Everyone wants to get well, and if you asked anyone with chronic fatigue syndrome and/or fibromyalgia the one thing they wanted in their life, it would probably simply be to be healthy again. Most people would say they would do anything to be healthy again, and, in fact, people often invest uncountable hours and enormous amounts of money trying to get better.
Carol Lefelt’s recent blog, however, probably explained many long time ME/CFS patients mindset perfectly. Her initial optimism that she would get well was replaced, after 15 years of mostly fruitless trying, by a mindset that more expects failure than success. The doctor’s office that was a source of hope and possibility in the beginning became more of a disappointment waiting to happen in the end. How could it be otherwise?
What Stops You?
The question this blog asks is what stops you in your fight to get better? It suggests that everybody gets stopped somewhere. Whether it’s due to money considerations, disappointments from the past, access to physicians or beliefs about what kind of illness you have, everybody gets stopped at some point. Nobody (or almost nobody) tries everything.
It doesn’t suggest that anyone should try everything or anyone should try anything. It doesn’t suggest that it’s not entirely appropriate to stop looking. It simply tries to identify what stops you from looking?
It also acknowledges that it’s probably not true that most of us would do anything to get better. I would stop at asking my family for more money for instance. I wouldn’t try a high risk treatment that might make me worse. I know I should be trying supplements, but I hate spending money on them even though I can afford them now.
The belief that nothing will probably will ever REALLY work, even though I know people who have gotten well doing things I haven’t tried yet, stops me. Despite the fact that I haven’t seen an ME/CFS expert for almost 15 years, I know it’s not going to work out. It’s not logical; it’s something I decided at some point. On some level I’ve basically given up…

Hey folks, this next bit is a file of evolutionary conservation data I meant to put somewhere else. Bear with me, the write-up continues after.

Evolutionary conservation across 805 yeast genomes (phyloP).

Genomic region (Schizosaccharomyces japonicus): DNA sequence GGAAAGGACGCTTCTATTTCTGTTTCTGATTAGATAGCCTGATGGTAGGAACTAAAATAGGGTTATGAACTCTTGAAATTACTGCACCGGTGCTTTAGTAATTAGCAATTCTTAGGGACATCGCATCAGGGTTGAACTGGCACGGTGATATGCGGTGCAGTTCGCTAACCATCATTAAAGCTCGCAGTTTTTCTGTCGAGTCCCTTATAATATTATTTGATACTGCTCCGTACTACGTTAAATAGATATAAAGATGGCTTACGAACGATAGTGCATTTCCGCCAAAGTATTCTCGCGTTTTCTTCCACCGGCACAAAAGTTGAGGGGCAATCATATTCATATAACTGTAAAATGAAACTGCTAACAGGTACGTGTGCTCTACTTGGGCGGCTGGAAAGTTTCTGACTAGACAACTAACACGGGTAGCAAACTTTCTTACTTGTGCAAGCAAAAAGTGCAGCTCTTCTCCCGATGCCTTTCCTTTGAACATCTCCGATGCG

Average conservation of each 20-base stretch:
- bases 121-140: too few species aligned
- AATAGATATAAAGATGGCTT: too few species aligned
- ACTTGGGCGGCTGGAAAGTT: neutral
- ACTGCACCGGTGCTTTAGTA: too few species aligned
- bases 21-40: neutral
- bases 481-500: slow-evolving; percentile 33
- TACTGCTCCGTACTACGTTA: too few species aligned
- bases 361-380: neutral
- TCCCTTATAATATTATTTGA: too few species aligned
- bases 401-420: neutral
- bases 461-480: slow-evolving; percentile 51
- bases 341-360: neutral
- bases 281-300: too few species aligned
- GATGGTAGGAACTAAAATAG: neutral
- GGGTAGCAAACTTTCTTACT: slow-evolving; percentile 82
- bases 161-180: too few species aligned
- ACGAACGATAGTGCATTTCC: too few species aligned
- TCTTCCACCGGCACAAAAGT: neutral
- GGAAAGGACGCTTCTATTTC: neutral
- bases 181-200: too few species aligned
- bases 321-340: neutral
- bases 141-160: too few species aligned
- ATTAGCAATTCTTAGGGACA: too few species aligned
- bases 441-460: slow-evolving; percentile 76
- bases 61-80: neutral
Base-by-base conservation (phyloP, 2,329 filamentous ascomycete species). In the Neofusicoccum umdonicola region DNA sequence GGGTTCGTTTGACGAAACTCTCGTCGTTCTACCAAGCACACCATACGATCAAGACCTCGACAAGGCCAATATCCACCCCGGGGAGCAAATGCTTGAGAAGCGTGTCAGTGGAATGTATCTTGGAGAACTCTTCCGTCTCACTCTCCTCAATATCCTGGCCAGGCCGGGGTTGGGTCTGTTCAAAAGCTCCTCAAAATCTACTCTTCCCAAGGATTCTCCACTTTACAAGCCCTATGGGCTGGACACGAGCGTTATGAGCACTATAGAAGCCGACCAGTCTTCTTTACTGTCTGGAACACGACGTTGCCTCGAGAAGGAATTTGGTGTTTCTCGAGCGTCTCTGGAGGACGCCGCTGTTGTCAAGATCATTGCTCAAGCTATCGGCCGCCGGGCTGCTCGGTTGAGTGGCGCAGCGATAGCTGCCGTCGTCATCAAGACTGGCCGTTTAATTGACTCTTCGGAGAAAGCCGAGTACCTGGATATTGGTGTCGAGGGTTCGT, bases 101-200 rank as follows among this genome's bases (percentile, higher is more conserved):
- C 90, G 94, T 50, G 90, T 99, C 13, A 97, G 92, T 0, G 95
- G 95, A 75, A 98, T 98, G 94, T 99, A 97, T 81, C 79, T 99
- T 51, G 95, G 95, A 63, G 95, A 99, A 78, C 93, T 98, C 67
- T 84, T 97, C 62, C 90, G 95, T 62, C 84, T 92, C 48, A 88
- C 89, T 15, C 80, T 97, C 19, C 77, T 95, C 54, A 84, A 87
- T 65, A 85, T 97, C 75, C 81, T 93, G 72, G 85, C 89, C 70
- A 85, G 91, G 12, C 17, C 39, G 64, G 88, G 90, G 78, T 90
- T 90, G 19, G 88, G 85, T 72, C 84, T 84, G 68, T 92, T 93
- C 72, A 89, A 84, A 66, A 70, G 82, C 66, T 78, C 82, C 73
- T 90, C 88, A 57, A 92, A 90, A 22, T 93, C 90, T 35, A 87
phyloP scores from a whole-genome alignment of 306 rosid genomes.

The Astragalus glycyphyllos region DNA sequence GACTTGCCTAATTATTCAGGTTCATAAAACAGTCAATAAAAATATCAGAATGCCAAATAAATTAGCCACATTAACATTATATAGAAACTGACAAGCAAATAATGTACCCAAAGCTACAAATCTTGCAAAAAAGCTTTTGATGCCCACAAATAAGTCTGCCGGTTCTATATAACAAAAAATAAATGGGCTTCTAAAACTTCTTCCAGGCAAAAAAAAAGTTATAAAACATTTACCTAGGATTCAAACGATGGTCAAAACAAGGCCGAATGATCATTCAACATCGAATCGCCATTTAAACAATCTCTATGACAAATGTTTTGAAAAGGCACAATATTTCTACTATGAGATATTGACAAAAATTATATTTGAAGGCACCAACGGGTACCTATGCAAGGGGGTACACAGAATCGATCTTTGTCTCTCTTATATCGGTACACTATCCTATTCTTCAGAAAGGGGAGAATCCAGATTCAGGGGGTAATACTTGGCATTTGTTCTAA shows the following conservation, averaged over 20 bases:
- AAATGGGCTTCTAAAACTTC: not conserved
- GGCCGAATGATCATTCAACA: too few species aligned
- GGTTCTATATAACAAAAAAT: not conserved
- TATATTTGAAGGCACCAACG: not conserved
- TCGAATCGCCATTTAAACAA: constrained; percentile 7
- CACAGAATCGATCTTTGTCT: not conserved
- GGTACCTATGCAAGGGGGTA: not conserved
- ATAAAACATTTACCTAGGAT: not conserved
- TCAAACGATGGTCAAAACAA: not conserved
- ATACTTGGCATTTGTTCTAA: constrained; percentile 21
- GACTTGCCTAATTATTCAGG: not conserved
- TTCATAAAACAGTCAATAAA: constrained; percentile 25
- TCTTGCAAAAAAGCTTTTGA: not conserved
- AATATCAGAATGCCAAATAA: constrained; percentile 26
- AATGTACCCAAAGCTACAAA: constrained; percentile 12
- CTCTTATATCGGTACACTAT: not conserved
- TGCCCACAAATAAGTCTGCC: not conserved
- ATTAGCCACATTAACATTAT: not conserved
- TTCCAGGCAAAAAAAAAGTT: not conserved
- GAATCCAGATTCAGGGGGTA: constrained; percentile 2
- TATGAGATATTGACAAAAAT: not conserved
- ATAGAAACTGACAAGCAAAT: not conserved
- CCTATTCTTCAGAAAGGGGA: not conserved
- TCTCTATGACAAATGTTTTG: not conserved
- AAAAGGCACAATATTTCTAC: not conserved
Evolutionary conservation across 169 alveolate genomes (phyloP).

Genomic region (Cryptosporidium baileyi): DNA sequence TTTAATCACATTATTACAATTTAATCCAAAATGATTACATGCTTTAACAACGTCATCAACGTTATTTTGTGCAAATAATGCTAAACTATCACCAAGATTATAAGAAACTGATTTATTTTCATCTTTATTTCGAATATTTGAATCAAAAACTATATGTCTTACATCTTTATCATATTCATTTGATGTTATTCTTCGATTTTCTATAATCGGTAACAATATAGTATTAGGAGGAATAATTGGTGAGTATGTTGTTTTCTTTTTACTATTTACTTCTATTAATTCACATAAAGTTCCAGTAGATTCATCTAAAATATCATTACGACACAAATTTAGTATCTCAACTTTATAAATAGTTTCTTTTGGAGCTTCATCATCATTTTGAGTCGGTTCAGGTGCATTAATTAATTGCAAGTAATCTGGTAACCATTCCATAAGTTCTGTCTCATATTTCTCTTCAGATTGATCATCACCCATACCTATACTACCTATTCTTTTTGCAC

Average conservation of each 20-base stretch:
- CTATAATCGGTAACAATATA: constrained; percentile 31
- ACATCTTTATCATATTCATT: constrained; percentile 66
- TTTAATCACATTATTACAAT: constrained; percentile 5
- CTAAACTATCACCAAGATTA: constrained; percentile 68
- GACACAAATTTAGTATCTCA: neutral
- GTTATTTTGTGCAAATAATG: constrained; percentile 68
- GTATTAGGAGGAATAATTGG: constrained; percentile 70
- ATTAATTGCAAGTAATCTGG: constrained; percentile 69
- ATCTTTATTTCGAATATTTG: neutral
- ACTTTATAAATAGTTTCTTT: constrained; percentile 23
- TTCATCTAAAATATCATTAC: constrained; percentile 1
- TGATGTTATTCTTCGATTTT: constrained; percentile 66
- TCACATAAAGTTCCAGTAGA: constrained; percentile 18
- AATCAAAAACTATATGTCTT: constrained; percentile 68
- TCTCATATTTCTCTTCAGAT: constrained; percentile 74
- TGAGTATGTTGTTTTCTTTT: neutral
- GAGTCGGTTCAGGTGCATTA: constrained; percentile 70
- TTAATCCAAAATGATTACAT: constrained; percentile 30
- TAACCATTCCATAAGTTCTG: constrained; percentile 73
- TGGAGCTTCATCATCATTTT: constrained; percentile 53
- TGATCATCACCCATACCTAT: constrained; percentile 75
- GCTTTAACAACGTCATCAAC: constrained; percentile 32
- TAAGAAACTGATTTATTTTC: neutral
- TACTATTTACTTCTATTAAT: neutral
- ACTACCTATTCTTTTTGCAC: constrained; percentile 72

These are some of the things that have stopped me.
Reasons for Stopping
Resignation – I’ve tried so many things that didn’t work, the chances are low that I’ll find anything that does work. It might happen for someone else but not for me. I’m pretty much a lost cause.
Cost – I don’t have the money, I’m not willing to go into (more) debt, and I’m not going to ask anyone for it.
Bad Experiences in the Past – bad side effects from past treatments make me leery about trying new ones, even if there’s little chance that they would cause the same effects.
Stress – I’ve had enough of getting my hopes up and getting them crushed again. It’s probably not going to work out anyway, so why try? I would rather just be at peace.
Certainty About What’s Wrong – I know what’s wrong with me and therefore I know some treatments will not work so why try them? Joey Tuan knew his disease was virally mediated. Because of that he closed off an option that ended up working for him for years. What are you so sure about that could, without your realizing it, be keeping you from trying something that works?
I’m Not Giving Up My Pleasures (when I have so few left.) – Diets probably fit in here. Why give up one of the few pleasures I have with this grotesque diet (that probably won’t work). Pacing does as well.
It’s too Weird – people will laugh, get angry or complain when I try this doozy of a treatment – so I’m not going to try it.
It’s Too Much Trouble or Work – I’m too tired to take on learning enough about something to really try it. I feel like I need to know the inns and outs of treatment to take it on and I’m too tired to do that.
Lack of Support – If I had some more support, I know I’d give ‘X’ a shot. I just don’t want to take it on alone.
Too Sick – I’m too sick to travel and I’m probably too sick to try anything that might make me worse (and most things make me worse.)
My Doctor Didn’t Recommend It – Unless a doctor recommends it I’m not trying it.
My Doctor Did Recommend It – I would never really given anything a try my loser of a doctor would recommend.
It Needs More Study – Unless it’s been studied in clinical trials, I’m not going to try it.
Somebody Reported X Treatment Effected Them Badly – Why risk that happening to me? Better to be safe.
It’s Not Enough – I’m really sick. Why would these dinky little treatments (yoga, pacing, the right types of ‘exercise’, diet changes, etc.) really work on somebody as sick as me? I need a drug and I’ll wait until I get one.
I’m Too Old to Recover – Carol’s sudden recognition that ‘Wow’, I’m actually seventy’ clearly included an interpretation that maybe she just can’t expect really good health at age seventy anyway. This is despite the fact that there are plenty of seventy-year olds tramping up and down golf courses, and travelling the world. My father, for instance, has lifted weights well into his eighties. Yet, when we say ’70’ a certain picture arises and that picture doesn’t generally include abundant health.
I Want to Get off the Treatment Merry Go Round and Just Live My Life- Pat Sonnet said it well “There is something very liberating, however, in not being focused on the outcome of a treatment but being focused instead on living the life I have in ways that bring me the most satisfaction.” That, of course, implies you can’t have both, and indeed it’s difficult not to get wrapped up in the obsession of whether this treatment is going to work.
What Has Stopped You From Trying to Get Better?